Grinder water closets – peachparts mercedes shopforum gas jobs pittsburgh

One of my clients has an outdoor kitchen that his brother in law from Poland built. Not bad, but has some oddball features. Provided me a lot of work when the electricity went south. He had the Romex coming out of concrete. Just ran it into the form and brought it out under the sink to take off from there. Only problem when the wires are held fast in concretew, any movement is absolute at that point – no give – and they had already started to break before the job was done I think, as they went completely south on me and there was no fixing it. They should have been in plastic conduit inside the concrete. I had rewire half of it all over.

I’ll bet to really satisfy code you’d have to dump it into a main 3 or 4 inch toilet line on the other side of all vent connections. But that could be major work. I think going into a vent will work now and then. Your stuff has been made OK for 2 inch so who knows? But I think you would need to find a connection lower to the ground. Might need to sleuth it out and open a wall. Going to the attic and sending it downhill from there could have unexpected problems in the mix.

One of my clients has an outdoor kitchen that his brother in law from Poland built. Not bad, but has some oddball features. Provided me a lot of work when the electricity went south. He had the Romex coming out of concrete. Just ran it into the form and brought it out under the sink to take off from there. Only problem when the wires are held fast in concretew, any movement is absolute at that point – no give – and they had already started to break before the job was done I think, as they went completely south on me and there was no fixing it. They should have been in plastic conduit inside the concrete. I had rewire half of it all over.

I’ll bet to really satisfy code you’d have to dump it into a main 3 or 4 inch toilet line on the other side of all vent connections. But that could be major work. I think going into a vent will work now and then. Your stuff has been made OK for 2 inch so who knows? But I think you would need to find a connection lower to the ground. Might need to sleuth it out and open a wall. Going to the attic and sending it downhill from there could have unexpected problems in the mix.

Like a lot of code regs, there’s some over-engineering built in. Is a good thing for the most part but for various reasons at times you really want to do what will be adequate to work, but less than fully code legal. I’m doing a bathroom remodel now, was made twice as big, the new vanity is 8 feet away from prior plumbing and this is on a slab.

I also needed to spin the toilet 90 degrees, and to get optimal distance from both walls (in a corner) I needed to move the drain back and over a couple of inches. It made the most sense to tie into the toilet line for other reasons, and the need to move the toilet made it a no brainer. I found out however that hooking into the closet arm (the J shaped piece leading away from the toilet before it passes under the vent) is a no-no.

Most were down on the idea. When I suggested that I up the drain from the sink, and vent servicing that drain (tied over to the main vent up above) to 2 inches from 1.5 one guy said he thought that would work if I turned the inlet on the Y fitting into the closet arm up 45 degrees. I gather that the problem with hooking it that way is that flushing the toilet can create a vacuum that will suck the water out of the sink trap.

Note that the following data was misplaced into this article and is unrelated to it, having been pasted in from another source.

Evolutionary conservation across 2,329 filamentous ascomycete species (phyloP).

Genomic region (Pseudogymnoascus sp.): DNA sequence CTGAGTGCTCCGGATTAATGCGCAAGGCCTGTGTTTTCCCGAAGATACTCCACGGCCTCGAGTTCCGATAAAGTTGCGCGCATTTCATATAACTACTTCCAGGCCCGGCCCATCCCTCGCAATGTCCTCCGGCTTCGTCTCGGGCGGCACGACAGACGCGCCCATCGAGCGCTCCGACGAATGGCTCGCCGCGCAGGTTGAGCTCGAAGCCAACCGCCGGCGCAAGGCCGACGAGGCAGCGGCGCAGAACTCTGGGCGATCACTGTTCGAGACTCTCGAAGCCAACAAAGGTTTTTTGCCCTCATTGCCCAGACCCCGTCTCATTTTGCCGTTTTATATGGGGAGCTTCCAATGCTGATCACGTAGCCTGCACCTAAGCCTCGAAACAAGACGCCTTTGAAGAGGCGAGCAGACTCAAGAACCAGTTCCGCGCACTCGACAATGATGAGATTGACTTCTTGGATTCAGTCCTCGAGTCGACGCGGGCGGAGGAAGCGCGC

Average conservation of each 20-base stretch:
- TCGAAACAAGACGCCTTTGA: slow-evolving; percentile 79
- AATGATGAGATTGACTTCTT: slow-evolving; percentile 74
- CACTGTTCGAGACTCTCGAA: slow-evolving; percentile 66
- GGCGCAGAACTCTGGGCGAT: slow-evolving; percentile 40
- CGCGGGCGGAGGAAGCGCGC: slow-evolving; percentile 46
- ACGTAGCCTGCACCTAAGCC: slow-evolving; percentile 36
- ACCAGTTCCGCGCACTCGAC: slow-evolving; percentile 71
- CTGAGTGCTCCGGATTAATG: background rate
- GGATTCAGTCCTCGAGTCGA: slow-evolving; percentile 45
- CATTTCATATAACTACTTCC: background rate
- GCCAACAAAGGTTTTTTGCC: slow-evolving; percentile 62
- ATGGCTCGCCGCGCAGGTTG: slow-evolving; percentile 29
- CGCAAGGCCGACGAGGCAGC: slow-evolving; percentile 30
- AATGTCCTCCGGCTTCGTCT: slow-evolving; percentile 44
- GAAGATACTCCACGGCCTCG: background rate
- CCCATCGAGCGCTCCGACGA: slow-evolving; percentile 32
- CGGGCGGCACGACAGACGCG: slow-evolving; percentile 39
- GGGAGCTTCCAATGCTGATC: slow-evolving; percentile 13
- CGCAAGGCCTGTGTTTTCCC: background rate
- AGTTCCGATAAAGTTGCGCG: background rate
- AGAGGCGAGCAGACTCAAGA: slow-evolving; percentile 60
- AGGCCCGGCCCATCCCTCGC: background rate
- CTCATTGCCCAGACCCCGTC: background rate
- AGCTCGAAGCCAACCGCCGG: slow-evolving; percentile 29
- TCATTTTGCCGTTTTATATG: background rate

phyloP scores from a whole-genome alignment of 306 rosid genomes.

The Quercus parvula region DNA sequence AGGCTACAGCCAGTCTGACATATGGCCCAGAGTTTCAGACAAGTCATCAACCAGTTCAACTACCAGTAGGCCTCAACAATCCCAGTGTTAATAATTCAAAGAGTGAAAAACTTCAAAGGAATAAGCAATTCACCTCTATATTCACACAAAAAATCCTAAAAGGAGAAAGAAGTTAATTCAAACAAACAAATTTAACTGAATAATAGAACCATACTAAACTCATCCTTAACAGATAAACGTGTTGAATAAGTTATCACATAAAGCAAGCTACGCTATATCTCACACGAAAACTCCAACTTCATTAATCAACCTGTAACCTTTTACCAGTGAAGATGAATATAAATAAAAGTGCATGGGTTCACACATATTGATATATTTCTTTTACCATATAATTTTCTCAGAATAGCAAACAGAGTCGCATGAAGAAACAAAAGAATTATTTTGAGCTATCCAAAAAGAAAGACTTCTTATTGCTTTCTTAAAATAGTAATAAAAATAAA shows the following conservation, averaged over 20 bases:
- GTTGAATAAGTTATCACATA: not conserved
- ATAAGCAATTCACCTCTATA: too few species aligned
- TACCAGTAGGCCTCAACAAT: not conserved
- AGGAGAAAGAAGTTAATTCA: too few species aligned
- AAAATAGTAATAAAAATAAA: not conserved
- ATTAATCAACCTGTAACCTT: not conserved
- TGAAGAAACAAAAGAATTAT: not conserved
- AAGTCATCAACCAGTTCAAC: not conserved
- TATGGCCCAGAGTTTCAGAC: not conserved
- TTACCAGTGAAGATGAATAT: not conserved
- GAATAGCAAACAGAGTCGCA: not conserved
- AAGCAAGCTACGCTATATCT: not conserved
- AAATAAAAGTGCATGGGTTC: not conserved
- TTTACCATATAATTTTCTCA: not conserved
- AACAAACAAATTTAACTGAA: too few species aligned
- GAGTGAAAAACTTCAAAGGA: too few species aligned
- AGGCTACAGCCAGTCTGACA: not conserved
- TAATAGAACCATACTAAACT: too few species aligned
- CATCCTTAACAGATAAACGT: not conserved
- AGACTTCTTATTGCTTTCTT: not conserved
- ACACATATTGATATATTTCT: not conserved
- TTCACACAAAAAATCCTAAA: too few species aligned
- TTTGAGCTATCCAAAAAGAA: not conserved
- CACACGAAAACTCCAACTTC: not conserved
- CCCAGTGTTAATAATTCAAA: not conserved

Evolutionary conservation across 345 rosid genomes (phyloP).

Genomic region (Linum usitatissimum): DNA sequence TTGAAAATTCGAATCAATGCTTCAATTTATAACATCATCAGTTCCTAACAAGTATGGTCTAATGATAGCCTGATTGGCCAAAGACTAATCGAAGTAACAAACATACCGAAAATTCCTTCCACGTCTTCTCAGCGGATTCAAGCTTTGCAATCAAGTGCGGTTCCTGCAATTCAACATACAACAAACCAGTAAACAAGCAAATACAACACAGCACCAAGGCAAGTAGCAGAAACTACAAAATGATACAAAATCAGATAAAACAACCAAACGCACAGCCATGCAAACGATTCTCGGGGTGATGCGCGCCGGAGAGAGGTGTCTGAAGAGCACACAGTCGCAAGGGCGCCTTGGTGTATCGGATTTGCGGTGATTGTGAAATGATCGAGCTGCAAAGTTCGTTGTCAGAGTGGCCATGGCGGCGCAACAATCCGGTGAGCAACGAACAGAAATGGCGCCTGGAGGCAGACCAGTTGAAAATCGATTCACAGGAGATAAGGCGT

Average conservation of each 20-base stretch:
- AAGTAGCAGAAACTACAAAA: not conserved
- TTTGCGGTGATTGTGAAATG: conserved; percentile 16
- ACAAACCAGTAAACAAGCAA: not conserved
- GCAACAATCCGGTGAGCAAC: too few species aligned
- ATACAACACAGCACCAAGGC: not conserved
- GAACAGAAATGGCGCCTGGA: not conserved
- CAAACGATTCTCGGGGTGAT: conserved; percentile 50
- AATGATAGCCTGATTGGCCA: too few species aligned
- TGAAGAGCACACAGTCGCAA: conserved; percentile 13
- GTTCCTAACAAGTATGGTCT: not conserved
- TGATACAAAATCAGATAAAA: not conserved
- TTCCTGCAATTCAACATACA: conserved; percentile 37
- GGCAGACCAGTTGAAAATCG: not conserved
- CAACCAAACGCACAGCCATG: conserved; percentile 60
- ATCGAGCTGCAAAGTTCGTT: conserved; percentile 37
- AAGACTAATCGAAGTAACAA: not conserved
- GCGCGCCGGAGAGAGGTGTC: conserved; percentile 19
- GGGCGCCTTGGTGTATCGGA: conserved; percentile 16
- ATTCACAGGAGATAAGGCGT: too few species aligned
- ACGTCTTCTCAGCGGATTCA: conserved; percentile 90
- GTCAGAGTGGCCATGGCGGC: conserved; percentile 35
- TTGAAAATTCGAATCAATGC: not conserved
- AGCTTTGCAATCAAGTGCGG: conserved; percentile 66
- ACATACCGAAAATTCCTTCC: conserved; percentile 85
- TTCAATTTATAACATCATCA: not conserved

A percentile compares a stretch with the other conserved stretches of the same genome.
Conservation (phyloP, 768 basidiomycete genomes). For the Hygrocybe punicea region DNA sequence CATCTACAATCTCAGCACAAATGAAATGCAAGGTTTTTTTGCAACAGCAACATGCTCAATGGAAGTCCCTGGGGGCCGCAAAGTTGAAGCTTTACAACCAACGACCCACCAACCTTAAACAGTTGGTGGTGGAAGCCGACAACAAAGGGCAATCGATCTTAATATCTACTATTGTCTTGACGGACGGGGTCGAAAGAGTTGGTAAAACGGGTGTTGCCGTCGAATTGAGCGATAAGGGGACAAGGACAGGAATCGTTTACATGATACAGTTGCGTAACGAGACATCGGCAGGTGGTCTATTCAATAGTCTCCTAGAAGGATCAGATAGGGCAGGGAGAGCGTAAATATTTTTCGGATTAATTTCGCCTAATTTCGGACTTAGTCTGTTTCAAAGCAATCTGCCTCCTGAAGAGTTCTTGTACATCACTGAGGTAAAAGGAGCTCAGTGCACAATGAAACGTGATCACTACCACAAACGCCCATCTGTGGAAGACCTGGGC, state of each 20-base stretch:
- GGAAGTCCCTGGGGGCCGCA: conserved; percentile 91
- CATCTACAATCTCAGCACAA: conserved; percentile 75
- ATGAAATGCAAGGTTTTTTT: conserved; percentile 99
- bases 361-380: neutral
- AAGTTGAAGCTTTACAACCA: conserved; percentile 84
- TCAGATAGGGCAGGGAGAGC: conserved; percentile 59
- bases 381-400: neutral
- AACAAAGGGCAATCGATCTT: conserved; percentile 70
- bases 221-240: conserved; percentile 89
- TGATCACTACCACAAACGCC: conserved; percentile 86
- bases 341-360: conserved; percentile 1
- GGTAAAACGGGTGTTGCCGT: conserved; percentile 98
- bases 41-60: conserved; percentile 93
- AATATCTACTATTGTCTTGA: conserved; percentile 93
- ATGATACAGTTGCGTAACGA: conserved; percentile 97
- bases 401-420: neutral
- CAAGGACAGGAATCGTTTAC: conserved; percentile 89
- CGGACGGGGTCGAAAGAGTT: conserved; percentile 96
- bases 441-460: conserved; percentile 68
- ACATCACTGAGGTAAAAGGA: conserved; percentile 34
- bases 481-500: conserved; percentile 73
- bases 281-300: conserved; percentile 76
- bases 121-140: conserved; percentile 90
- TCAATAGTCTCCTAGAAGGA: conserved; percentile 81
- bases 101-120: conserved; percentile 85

I hooked all of my stuff up (the client wanted the toilet hooked back up for my use so I wouldn’t be using the tenant’s toilet (he has two housemates) so this gave a great chance to observe matters before covering it up with a tile floor. I installed the old toilet and put in a cheapo 1-1/4 plastic trap on the sink drain fitting. Sure enough, when flushing the toilet the water in the trap would move up and down some but was not pulled out. I suspect my improved venting helped.

Here’s my thread on that, maybe the forum could be useful to you. Shortly after I joined they switched to a different format, advertising now dominates half the page. I could swear participation dropped off. I don’t like it much. Still usable but …

I found this was really problematic and intermittent on occasion so hard to establish. Typical on septic systems where the tanks fluid level increases because the field is too slow to drain. Usually because the people have increased the system loading periodically. I have had to improve the systems field capacity.

Since both toilets are acting up I would want to establish where the two lines meet anywhere before they discharge into the city system. Then examine beyond that. Looking for high water. Although as mentioned if this is intermittent it can be hard to find.

You might ask the city to examine their main line. Especially if it is a freebee. I suspect there is no regular need normally to clean or check it. Unless a possible complaint is received. Your plumbers seem to have found nothing really signifigant so far. If the main street line is older the city department may also have history on it.

People will be putting toilets out curbside for the spring cleanup soon. Enough of them each year with many being not that old. Things stuck in their traps is my probable assessment on many of them. Floating plastic toys or objects in the traps can drive the owners of them crazy.